NEWSFLASH


Manila, Nov. 17, 2001 - (STAR) PENMAN by Butch Dalisay - Like her millions of other fans, I, too, was deeply shocked and saddened by the murder of Nida Blanca last week. I hardly knew her on a personal basis, and while I followed the Nida-Nestor Show back in the ‘60s, I haven’t seen more than a few of the 160-plus movies she made in her lifetime.

I did, however, have the privilege of writing the scripts for two movies in which she acted–Miguelito, ang Batang Rebelde (1985), where she played a young Aga Muhlach’s oppressed mother, and Tayong Dalawa, a few years later, where she played the comic foil as housemaid to career girl Sharon Cuneta. She won a raft of well-deserved awards for her performance in Miguelito, which was a relatively low-budget movie that the late Lino Brocka had been asked by Aga’s dad to do to launch his teenage son’s career, and which turned out to be one of my personal favorites among the 14 or 15 scripts I wrote for Lino.

Nida’s husband Rod Lauren probably won’t remember this, but we played darts together many times in the early 1980s, when Rod had a business manufacturing and selling darts supplies. Once or twice Nida turned up, but she generally let Rod just have his fun with the boys.

But it wasn’t in any of these tangential capacities that my most memorable meeting with Nida Blanca took place. That happened much earlier–some 38 years ago, when I was nine and in the second grade. My class was having an "excursion" (funny how that word’s slipped out of Filipino usage–somehow it brings back images of ukuleles and straw hats with your name lettered on them) in Forest Hills in Quezon City; in those days, anything 10 kilometers from school in Greenhills (or Gilmore Ave., as we used to call it) was worthy of an excursion.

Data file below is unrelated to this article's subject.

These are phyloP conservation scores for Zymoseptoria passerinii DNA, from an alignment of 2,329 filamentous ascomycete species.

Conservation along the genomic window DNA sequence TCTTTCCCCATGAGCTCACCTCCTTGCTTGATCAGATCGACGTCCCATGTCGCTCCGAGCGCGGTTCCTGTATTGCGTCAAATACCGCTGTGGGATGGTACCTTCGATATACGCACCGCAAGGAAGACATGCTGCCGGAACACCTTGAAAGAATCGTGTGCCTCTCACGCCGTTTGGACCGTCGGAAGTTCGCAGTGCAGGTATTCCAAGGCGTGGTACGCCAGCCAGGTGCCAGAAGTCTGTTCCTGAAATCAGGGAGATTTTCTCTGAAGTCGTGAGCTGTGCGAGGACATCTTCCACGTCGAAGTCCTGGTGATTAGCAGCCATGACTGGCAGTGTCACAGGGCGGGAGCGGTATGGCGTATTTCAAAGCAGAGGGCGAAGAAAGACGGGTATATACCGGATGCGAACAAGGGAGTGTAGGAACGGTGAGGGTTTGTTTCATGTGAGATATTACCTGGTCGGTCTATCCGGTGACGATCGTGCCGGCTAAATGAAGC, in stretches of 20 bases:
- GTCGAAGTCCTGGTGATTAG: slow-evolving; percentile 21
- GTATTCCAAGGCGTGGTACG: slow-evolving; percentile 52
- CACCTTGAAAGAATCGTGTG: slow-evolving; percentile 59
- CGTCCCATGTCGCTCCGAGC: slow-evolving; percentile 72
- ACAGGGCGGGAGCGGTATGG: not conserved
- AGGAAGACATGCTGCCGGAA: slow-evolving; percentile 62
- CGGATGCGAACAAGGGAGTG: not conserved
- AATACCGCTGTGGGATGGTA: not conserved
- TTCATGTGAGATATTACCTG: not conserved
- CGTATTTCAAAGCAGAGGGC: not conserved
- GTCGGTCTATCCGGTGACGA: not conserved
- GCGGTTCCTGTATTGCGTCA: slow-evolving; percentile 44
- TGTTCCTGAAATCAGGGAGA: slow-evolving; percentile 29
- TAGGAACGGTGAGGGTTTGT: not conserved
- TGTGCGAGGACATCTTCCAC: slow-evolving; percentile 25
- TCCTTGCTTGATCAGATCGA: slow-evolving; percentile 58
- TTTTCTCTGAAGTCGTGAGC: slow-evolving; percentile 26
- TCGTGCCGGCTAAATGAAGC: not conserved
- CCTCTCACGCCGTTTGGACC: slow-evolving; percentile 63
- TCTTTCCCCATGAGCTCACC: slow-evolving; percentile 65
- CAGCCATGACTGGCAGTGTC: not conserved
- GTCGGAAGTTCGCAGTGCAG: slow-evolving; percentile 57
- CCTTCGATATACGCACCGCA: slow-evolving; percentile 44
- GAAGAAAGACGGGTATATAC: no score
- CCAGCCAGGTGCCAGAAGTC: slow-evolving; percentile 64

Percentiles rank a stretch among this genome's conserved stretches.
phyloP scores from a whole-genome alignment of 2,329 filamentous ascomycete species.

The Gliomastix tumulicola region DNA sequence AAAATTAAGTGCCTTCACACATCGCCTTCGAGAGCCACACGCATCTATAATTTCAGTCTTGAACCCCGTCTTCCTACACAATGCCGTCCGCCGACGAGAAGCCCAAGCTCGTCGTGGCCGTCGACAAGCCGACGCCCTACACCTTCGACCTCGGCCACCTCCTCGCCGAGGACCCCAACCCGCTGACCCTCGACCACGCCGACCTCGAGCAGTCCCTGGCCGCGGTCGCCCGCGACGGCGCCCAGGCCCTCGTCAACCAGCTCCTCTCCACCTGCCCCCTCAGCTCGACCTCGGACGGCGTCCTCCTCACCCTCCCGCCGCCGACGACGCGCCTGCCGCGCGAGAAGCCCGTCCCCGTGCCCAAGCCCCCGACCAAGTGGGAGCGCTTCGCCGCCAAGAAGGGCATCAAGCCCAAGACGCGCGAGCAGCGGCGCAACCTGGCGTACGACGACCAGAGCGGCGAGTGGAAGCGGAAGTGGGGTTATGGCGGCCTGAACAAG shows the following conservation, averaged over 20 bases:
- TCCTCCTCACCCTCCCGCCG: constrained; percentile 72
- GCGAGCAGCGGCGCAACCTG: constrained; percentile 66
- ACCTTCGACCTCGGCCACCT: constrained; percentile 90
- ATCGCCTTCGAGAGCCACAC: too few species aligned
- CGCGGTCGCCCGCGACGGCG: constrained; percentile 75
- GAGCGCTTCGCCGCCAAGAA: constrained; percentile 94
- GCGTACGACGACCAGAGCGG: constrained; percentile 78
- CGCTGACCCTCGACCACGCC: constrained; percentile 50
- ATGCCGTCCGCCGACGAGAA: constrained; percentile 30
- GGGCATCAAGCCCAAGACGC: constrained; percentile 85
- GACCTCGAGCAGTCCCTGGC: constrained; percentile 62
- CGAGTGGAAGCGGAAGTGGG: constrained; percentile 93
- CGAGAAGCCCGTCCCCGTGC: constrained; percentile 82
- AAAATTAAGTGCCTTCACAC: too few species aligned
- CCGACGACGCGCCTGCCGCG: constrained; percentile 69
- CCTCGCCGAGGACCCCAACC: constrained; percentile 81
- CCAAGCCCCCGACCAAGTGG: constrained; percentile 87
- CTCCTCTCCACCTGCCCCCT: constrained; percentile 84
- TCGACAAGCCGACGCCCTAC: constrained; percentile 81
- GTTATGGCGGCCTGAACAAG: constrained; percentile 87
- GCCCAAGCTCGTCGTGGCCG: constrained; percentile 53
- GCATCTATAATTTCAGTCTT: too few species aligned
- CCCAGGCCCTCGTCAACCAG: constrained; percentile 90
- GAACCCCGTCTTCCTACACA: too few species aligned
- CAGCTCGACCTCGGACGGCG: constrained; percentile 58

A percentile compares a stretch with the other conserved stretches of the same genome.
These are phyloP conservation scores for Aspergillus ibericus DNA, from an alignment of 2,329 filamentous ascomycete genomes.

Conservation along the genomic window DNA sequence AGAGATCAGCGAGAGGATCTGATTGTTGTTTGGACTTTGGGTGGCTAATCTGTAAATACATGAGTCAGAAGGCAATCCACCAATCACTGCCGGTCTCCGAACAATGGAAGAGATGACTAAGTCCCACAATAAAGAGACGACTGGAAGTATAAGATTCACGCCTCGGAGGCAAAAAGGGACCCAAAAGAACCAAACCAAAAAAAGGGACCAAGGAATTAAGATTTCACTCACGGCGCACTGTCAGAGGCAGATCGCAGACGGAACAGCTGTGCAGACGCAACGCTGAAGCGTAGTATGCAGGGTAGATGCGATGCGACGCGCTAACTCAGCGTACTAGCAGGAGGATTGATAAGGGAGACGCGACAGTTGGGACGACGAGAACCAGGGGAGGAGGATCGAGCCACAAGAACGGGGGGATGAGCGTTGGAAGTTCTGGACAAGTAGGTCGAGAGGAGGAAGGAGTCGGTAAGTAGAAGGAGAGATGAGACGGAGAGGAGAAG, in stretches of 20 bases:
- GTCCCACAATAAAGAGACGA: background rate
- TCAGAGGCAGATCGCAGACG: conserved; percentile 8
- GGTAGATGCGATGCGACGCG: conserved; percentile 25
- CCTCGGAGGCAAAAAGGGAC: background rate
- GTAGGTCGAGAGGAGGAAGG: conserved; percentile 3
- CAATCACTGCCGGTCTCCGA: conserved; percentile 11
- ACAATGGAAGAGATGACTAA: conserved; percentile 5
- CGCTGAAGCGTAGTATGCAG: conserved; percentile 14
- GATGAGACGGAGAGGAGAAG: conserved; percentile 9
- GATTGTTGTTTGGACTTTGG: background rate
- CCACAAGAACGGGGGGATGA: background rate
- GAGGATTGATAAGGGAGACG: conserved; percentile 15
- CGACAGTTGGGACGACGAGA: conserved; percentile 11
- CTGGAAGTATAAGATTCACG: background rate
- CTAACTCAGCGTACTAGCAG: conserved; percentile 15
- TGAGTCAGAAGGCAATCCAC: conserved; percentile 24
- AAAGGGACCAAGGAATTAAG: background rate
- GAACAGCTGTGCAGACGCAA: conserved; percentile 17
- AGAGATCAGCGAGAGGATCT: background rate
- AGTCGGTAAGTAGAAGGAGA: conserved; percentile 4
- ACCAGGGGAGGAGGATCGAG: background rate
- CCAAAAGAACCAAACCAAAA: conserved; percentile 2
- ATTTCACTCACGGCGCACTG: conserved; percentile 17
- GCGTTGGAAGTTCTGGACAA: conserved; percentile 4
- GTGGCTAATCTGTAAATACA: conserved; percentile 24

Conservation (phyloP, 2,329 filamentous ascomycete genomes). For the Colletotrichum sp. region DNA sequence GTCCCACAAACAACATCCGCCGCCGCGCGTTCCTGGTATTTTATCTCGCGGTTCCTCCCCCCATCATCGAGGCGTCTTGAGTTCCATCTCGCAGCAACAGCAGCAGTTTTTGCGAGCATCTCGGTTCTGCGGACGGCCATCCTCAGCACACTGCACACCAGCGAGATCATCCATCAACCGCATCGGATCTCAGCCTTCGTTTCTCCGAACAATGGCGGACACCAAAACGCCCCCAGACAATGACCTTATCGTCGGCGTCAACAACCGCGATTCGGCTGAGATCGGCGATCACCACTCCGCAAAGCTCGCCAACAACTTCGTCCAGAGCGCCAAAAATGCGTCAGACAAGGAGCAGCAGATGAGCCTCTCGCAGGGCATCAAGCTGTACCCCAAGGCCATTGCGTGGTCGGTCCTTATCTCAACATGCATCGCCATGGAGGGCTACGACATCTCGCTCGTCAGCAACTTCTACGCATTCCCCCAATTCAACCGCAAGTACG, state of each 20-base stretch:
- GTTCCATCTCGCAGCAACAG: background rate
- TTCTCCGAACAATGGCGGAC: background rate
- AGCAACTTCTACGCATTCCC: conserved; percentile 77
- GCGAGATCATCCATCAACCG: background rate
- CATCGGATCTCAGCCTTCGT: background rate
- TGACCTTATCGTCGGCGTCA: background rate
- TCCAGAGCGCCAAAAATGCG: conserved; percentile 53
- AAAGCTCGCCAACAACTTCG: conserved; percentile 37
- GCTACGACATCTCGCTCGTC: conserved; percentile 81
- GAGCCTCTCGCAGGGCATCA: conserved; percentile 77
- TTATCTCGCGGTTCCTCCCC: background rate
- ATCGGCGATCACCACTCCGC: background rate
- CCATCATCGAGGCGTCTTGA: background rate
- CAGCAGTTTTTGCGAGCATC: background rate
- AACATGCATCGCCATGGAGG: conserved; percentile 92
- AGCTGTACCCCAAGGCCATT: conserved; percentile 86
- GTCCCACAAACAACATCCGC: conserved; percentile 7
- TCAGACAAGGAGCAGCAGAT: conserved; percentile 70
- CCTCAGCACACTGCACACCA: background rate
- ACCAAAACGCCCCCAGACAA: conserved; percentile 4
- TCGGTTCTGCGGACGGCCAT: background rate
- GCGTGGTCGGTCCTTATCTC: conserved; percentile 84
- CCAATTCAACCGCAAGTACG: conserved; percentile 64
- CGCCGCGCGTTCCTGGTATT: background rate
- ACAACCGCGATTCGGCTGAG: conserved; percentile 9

I remember being in a maroon-striped polo shirt and khaki shorts, and marching up a hill to locate the source of a brewing commotion. There was a movie shooting–and Nida Blanca was in it!

I saw her seated in a chair–bright and fresh and pretty, and younger than my mom; I was entranced, but found the presence of mind and the gumption to pull out a notepad from my pocket (that tells you what I was going to be, for the rest of my life) and to go up to her to ask for an autograph. She signed my pad with a smile, and I thanked her–I had to, I must have–and ran back down the hill to my friends, delirious with success.

I remember that day well because, somewhere in the picture albums my mom kept for me, is a snapshot that a classmate took of me coming down that hill, fresh from my first encounter with a real live movie star–who just happened to be, come to think of it now, Miss Nida Blanca. Too bad I’ve lost that notepad and the autograph–along with the boy who had them.

To Rod and Nida’s family, my deepest sympathies.


Reported by: Sol Jose Vanzi

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